EH: So, it really depicts a part of history and preserves it.

EJ: A lot of the life of the life of Sherman County in the early days.

EH: I see. Well, how do you feel about machine quilting versus hand quilting?

EJ: Well, I've had a number of quilts machine quilted. Because I simply just did not have the time to do the hand quilting done on them. At first, I didn't like it at all. But I have come to realize that if whoever is going to machine quilt it is careful enough about the pattern to tie it into the quilt, then it is beautiful. I think it can be done and can be used very nicely.

EH: How do you feel about long arm quilting?

EJ: Well to me the long arm quilting is more what I was talking about now. Because they can follow stencils with the laser, and they can put in designs. Another form of machine quilting is actually to follow the design. That is very difficult with a normal sewing machine because it's hard to roll the quilt up and to keep it smooth. Your quilt has to be put in a frame, basted very thoroughly and then machine quilted. And I have done several this way. And you can even do stippling and that sort of thing with your machine if you have that much control on your machine. Not everybody can do it, but some people can.

EH: What do you think about the importance of quilts in the American life?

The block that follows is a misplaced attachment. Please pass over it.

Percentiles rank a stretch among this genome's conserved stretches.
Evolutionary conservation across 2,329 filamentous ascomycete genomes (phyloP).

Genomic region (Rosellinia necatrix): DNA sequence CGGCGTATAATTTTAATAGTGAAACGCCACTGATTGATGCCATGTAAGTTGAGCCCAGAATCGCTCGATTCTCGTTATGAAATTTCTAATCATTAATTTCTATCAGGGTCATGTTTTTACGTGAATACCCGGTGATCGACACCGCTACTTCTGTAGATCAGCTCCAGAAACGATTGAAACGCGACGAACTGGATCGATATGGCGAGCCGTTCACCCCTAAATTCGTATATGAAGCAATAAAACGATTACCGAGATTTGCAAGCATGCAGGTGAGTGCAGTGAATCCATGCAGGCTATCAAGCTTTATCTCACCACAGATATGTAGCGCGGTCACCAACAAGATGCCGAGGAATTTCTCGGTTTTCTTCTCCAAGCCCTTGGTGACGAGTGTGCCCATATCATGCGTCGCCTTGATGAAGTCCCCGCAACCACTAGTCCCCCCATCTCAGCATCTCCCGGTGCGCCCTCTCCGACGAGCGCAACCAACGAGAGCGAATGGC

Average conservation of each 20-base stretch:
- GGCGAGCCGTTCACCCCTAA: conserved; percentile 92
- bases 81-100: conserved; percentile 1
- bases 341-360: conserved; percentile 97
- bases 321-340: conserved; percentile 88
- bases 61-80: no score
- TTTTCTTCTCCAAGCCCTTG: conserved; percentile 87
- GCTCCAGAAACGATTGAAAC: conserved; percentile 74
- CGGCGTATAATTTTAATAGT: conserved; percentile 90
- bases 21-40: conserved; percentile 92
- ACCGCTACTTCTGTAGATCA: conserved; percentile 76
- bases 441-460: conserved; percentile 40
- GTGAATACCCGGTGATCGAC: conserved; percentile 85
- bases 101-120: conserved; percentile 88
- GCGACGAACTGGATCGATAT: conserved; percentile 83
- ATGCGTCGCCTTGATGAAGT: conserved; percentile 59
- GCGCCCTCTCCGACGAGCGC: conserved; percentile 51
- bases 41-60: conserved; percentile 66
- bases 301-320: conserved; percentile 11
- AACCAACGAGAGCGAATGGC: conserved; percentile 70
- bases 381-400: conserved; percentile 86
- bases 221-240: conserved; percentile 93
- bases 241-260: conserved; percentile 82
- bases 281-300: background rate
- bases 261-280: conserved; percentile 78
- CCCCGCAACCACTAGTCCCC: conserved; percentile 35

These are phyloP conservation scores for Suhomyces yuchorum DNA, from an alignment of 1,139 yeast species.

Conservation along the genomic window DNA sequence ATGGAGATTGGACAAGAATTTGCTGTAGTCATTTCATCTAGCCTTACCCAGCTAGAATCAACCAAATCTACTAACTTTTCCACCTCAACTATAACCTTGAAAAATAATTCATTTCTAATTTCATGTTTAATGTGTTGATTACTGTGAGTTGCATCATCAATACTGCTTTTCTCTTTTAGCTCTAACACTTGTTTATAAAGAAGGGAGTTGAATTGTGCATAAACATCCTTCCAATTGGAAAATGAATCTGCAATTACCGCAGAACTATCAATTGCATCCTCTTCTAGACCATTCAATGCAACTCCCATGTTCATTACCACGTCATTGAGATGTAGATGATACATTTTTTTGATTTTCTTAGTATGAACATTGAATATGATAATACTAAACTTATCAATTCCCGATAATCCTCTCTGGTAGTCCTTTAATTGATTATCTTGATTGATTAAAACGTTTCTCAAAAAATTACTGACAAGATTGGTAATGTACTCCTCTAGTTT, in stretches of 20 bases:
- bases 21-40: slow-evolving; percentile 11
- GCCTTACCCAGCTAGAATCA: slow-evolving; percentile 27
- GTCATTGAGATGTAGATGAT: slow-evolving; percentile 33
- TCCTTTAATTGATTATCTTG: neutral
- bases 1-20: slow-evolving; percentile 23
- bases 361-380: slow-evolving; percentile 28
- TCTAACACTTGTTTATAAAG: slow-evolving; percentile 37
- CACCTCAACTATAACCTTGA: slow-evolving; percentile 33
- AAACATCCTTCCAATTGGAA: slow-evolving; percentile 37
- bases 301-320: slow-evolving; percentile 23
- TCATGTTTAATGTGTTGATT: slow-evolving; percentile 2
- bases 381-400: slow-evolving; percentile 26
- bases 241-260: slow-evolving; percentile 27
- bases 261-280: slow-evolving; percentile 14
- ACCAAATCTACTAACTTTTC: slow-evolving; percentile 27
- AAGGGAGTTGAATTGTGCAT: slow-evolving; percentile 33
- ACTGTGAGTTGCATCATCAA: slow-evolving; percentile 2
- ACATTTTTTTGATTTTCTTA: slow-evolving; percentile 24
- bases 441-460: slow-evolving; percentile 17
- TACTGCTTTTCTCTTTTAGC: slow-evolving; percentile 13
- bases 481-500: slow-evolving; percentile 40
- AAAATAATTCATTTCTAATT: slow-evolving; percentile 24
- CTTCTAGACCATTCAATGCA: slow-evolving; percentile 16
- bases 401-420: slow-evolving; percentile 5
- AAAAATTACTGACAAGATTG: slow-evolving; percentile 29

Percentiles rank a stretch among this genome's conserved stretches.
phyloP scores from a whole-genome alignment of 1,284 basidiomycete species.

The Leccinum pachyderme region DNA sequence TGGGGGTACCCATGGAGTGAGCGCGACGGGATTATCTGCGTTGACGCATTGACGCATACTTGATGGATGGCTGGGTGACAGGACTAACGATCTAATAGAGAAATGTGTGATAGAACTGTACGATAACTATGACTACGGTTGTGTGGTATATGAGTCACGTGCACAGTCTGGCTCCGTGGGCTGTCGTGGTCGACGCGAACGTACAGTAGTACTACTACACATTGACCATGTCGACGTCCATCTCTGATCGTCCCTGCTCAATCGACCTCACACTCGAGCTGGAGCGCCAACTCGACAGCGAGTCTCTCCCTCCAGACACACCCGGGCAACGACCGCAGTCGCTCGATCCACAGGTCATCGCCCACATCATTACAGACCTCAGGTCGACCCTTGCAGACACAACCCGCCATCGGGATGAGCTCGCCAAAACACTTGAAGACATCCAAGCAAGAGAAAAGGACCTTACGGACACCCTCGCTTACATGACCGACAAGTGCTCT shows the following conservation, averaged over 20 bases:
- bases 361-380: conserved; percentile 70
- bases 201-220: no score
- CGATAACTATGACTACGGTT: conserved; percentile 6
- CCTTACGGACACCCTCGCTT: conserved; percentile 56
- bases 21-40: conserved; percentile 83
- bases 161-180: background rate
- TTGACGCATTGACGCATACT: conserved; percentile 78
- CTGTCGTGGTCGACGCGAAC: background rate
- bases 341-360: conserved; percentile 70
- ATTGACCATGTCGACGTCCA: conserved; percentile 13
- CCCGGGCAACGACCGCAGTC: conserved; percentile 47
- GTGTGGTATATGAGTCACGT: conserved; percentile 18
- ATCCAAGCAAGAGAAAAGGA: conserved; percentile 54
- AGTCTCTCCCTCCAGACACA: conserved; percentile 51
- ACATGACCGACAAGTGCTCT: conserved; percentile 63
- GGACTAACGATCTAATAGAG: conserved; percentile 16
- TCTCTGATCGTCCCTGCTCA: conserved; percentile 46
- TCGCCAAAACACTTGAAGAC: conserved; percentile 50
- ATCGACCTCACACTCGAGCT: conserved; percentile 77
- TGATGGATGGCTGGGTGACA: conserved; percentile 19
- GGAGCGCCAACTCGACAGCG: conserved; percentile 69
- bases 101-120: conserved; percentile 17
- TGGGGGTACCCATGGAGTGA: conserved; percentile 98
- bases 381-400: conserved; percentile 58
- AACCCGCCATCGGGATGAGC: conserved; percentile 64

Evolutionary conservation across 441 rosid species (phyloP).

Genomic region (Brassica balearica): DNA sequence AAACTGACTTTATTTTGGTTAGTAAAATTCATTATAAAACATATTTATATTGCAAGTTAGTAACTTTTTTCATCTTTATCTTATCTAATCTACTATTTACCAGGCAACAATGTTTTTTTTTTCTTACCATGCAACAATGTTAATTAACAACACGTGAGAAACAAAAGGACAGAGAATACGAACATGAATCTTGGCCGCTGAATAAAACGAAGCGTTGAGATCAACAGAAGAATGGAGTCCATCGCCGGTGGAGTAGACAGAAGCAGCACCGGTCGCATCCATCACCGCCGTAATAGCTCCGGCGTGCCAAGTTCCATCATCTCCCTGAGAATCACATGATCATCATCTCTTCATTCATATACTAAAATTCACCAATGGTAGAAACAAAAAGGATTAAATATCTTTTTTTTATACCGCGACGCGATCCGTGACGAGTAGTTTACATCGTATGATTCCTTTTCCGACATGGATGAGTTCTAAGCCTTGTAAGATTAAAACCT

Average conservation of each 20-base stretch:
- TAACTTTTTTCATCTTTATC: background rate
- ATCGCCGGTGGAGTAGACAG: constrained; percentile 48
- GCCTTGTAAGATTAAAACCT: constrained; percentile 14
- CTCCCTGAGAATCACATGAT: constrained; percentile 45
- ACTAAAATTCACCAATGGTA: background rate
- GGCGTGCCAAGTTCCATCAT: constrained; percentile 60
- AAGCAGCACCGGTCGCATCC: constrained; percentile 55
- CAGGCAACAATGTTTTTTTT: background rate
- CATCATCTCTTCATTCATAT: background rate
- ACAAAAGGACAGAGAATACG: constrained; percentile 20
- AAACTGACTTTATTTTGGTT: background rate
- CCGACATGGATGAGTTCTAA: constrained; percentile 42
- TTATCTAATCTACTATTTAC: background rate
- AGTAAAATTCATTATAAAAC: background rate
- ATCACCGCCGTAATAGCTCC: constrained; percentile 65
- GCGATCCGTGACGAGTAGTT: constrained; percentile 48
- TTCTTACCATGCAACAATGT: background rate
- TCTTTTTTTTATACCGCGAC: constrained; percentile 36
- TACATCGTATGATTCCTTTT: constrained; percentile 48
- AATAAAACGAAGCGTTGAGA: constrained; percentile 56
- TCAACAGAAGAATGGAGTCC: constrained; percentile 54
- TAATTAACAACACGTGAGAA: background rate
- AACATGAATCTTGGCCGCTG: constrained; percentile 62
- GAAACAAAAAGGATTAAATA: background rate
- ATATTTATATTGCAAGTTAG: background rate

EJ: Quilts were great in the early American life because in the first place they were warmth for people to sleep under. As a child, mother made all of her quilts with a wool batting. We had sheep and she had the battings made. They were particularly wonderful because they were very lightweight and yet they were very, very warm. The only real drawback to those was, it was very difficult to wash them because of the wool would mat if you weren't extremely careful. But they certainly were serviceable. My aunt who had been a DAR member at Hillsboro, [Oregon.] and Justina Thomas and just passed away this last year had in her possession up until her death and I presume one of her daughters has it now, a quilt that my great grandmother made coming across the plains. And it was postage sized stamp quilt pieces. Like a postage stamp, that size of quilt pieces all hand sewn together. And that had been made while they were riding across the Plains. And I loved that quilt. I would have given anything to have had it.

EH: What were they riding in?

EJ: In a covered wagon.

EH: From?

EJ: The Newton family came from Iowa to Oregon. They left Iowa in April of 1847, and they were in the Willamette Valley by September of 1847.